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Prosecutors Contest Treatment by Judge in Paul Manafort Trial
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10 Aug 2018 12:38 PM EST

By Laura Tucker, Staff writer; Image: Paul Manafort (Image source: Screenshot)

 

We're past the excitement in the Paul Manafort trial of Rick Gates' testimony, and now have the financial testimony to muddle through as the prosecution works to prove Manafort committed bank and tax fraud. But what's keeping the trial interesting is the judge's continual admonishment of the prosecution. By Thursday they'd had enough and let him know.

There isn't even the excitement of learning about the back story of Donald Trump's 2016 campaign, as while this case developed out of special counsel Robert Mueller's investigation, those charges are being saved for a trial that will start next month. This trial just happens to be all about the president's one-time campaign chairman committing bank and tax fraud.

But the trial is dragging on through multiple witnesses attesting to Manafort's lavish lifestyle, how he raised the money, where he stored the money, and the illegal things he did to get more money. It has prompted U.S. District Judge T. S. Ellis III to tell the prosecution numerous times to speed it up.

On Wednesday the prosecution put IRS agent Michael Welch on the stand even though he'd been sitting in the courtroom observing throughout the trial. Ellis said, "I thought we excluded witnesses" and told the prosecutors they "need to ask specifically" the next time.

Assistant U.S. Attorney Uzo Asonye said he'd check the transcript, but he thought they had asked the judge for permission to have Welch be an expert witness and sit it on the trial.

"Let me be clear: I don't care what the transcript says. Maybe I made a mistake. But I want you to remember don't do that again. When I exclude witnesses, I mean everybody," he fumed.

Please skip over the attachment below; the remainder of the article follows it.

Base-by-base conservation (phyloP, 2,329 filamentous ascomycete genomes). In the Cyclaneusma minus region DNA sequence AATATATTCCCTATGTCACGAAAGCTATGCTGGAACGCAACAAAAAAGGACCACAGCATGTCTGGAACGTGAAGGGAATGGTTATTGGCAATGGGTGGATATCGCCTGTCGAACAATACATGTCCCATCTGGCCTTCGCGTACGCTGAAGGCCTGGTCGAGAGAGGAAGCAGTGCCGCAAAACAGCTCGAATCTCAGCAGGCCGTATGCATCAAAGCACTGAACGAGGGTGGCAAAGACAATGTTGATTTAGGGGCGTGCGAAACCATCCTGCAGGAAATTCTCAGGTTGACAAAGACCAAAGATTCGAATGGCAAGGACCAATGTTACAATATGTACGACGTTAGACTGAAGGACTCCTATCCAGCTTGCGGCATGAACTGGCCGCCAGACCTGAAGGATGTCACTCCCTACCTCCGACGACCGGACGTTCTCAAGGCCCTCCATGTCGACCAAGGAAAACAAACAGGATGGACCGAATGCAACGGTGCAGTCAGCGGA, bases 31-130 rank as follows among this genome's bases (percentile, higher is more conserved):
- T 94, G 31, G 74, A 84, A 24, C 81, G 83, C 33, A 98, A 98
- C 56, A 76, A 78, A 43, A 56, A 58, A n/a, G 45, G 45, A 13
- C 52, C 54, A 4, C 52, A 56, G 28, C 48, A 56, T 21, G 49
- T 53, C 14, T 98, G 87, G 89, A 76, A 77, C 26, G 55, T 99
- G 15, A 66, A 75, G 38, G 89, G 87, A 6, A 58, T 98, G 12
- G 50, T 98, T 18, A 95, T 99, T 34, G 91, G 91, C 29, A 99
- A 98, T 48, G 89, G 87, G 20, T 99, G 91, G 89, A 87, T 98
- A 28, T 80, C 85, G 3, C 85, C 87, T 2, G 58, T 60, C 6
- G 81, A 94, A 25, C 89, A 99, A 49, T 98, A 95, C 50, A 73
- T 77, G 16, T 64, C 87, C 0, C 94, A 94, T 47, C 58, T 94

Bearing in mind that this was a verbal volley that the jury was privy to, on Thursday morning prosecutors filed a motion asking Ellis for a "curative instruction" to the jury about the incident from the day before.

Attached to the motion was a copy of the transcript from the first day of the trial where it showed the prosecution asking Ellis to allow the IRS agent to stay in the courtroom. The judge had replied, "Alright."

"The Court's reprimand of government counsel suggested to the jury — incorrectly — that the government had acted improperly and in contravention of Court's rules," reported the motion. "This prejudice should be cured."

Once the jury was seated that day, the judge addressed them, saying it appeared he may have been wrong to criticize the prosecution but also allowed he hadn't checked the transcript.

"I was probably wrong in that. But like any human, and this robe doesn't make me anything other than human, I sometimes make mistakes. And I may have made a mistake there, and any criticism to counsel should be put entirely aside," said Ellis.

To Ellis's credit, he knows his shortcomings. "Judges should be patient. They made a mistake when they confirmed me," he said on Wednesday after another dispute. "I'm not very patient, so don't try my patience."

Yet, this didn't stop him from trying to hurry the prosecution along on Thursday, even after he had addressed the jury about his "mistake."

The prosecution presented testimony of Manafort applying for a $5.5 million loan that was never granted, according to a bank employee. "You might want to spend time on a loan that was granted," Ellis told the prosecutors.

Asonye again defended the prosecution. "Your Honor," he said, "this is a charged count in the indictment," explaining that the witness's testimony was explaining one of the charges against Manafort. 

Friday the prosecution expects they will rest their case, leading to questions of whether Ellis will be just as strict with the defense.

 

 

 

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